The government and its security forces, often considered to suffer from rampant corruption, have been responsible for torture, inhumane treatment, and extrajudicial executions. There are arbitrary arrests of citizens, especially in the south, as well as arbitrary searches of homes. Prolonged pretrial detention is a serious problem, and judicial corruption, inefficiency, and executive interference undermine due process. Freedom of speech, the press, and religion are all restricted. Journalists who tend to be critical of the government are often harassed and threatened by the police.
Since the start of the Sa'dah insurgency many people accused of supporting Al-Houthi have been arrested and held without charge or trial. According to the U.S. State Department International Religious Freedom Report 2007, "Some Zaydis reported harassment and discrimination by the Government because they were suspected of sympathizing with the al-Houthis. However, it appears the Government's actions against the group were probably politically, not religiously, motivated".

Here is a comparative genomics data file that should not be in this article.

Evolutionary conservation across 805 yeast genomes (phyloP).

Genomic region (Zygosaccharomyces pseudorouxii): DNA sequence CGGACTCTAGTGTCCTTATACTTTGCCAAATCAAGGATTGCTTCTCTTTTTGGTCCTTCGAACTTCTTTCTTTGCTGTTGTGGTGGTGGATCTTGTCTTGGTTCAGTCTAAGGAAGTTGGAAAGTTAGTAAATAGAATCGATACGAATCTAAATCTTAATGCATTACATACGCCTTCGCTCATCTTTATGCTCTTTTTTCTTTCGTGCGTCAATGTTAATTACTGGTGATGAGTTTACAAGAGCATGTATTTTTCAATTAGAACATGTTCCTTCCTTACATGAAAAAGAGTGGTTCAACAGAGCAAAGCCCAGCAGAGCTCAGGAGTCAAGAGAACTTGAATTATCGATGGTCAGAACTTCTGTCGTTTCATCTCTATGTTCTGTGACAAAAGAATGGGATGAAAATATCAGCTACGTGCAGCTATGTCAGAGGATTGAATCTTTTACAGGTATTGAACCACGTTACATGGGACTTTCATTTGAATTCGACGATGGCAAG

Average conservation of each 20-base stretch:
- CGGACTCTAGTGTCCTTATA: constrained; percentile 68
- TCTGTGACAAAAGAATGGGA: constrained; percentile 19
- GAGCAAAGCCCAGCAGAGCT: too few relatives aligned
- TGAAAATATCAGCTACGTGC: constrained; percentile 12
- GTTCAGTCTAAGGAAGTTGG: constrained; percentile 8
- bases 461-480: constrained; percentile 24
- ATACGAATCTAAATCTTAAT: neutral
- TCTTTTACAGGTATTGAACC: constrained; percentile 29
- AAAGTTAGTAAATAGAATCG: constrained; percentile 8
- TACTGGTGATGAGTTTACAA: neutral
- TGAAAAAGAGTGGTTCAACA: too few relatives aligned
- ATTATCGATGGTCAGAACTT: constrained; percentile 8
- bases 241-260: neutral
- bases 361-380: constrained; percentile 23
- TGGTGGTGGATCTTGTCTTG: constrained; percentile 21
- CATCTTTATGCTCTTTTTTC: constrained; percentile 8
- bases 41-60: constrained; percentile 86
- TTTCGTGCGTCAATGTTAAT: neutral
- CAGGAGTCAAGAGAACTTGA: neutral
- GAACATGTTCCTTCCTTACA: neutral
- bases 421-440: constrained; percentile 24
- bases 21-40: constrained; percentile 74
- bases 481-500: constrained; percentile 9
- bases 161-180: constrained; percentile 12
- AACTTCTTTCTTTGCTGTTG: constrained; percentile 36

The U.S. Committee for Refugees and Immigrants reported several violations of refugee and asylum seekers' rights in the organization's 2008 World Refugee Survey. Yemeni authorities reportedly deported numerous foreigners without giving them access to the United Nations High Commissioner for Refugees, despite the UN’s repeated requests. Refugees further reported violence directed against them by Yemeni authorities while living in refugee camps. Yemeni officials reportedly raped and beat camp-based refugees with impunity in 2007.